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Sampling soil improves plant growth



Maintaining the proper pH and fertility in soil is important for higher crop yields. An important tool to assess fertility levels is to sample soil and have it tested. Kentucky is experiencing an unusually dry fall.

Soil samples taken during dry falls tend to result in soil pH and soil test K being unusually low. This results in recommendations that overestimate lime and K fertilizer that may be needed.

In January of 2010, the University of Kentucky soil test laboratories began a new test for soil pH to solve the problem occurring with soil samples taken in dry autumns.

High levels of salt accumulate in the soil when plants remove minimal amounts of nutrients from fertilizer application or organic matter mineralization. This effect can occur anytime but is particularly prevalent in drought conditions.

Soil pH measured with a high level of background salt causes an unusually low pH measurement. Soil pH increases to normal values after adequate rainfall leaches out the salts.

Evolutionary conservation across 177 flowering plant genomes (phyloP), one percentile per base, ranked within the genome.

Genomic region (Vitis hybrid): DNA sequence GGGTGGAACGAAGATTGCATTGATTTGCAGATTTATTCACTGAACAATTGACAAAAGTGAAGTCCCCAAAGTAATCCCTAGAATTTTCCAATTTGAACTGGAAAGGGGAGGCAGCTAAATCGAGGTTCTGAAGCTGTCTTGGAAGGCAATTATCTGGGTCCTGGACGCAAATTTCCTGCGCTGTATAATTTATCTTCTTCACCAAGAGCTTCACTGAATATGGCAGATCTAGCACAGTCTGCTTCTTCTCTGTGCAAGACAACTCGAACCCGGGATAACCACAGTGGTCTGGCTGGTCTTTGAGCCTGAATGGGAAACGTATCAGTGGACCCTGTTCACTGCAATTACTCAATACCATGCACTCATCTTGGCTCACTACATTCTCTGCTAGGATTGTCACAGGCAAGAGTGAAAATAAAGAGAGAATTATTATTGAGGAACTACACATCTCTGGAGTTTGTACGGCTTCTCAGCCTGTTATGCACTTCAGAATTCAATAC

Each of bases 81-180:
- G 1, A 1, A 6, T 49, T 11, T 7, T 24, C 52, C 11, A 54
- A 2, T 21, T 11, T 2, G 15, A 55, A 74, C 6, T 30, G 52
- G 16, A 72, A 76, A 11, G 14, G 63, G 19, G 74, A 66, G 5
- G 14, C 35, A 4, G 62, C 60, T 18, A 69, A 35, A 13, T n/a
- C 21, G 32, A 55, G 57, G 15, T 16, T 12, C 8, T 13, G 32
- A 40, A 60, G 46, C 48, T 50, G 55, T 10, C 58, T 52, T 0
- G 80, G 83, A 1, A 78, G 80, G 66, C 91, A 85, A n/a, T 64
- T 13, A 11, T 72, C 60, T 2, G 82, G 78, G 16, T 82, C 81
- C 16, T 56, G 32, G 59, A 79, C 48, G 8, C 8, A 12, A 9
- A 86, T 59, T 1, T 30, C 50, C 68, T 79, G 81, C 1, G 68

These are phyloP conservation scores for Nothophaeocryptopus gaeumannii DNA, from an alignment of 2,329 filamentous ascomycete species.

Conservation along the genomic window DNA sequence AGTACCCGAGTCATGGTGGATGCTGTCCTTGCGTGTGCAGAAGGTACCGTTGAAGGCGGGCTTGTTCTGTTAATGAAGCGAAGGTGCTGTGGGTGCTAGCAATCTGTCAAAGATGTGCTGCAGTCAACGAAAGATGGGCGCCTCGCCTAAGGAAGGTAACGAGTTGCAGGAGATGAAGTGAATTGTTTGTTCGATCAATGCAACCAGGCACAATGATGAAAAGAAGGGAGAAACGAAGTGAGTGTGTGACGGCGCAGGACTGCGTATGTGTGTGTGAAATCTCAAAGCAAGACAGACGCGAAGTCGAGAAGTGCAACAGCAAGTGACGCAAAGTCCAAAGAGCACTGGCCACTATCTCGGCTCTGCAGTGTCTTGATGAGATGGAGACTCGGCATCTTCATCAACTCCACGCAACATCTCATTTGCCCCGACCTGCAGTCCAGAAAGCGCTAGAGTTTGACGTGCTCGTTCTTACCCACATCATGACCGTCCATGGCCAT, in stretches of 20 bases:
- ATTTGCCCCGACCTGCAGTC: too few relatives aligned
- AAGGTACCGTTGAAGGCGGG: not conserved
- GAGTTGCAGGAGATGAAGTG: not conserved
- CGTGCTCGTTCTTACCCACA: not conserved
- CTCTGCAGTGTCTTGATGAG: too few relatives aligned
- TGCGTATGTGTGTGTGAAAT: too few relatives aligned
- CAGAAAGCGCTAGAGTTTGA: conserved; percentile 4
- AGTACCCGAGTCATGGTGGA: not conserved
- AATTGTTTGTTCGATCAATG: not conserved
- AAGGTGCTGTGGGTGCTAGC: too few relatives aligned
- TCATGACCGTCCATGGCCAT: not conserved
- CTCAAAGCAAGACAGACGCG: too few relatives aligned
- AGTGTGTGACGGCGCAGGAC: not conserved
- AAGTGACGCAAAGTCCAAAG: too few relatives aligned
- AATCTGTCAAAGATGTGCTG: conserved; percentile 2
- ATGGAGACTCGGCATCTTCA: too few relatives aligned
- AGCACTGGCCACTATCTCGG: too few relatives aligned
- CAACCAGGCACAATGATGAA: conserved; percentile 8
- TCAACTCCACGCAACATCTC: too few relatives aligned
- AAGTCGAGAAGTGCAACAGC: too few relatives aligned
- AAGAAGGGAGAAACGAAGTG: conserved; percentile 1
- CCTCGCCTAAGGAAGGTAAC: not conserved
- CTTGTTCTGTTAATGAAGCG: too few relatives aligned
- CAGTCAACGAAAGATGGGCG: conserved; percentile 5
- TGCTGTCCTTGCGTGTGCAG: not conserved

The new pH method involves measuring pH in a solution with a high salt concentration instead of with water. By adding a solution with high salt, any effect of varying amounts of residual salt on pH during the year is removed.

The soil pH the lab measures in a solution of high salt will be lower than normal. The pH that is reported is the familiar soil pH in water using a known relationship between soil-salt pH and soil-water pH from samples tested in the early spring.

The new test for pH will solve the problem with unusually low pH measurements on samples taken during dry falls. Low soiltest K during dry falls is still a problem with values that can be 100 lbs/acre lower than from spring sampling.

The reason for low soiltest K is related to the nutrient accumulating in plant tissue or locked up in clay minerals. For accurate soiltest K measurements, it is best to wait for rain to wash K out of crop residues and clay minerals.

Understanding the seasonal fluctuations of soil tests will allow a producer to take fall soil samples that better represent the fertility of the soil and obtain a more effective lime and fertilizer recommendation.

For more information on soil testing and dry falls, contact Shad J. Baker at the Letcher Cooperative Extension Service, 478 Extension Drive Whitesburg.


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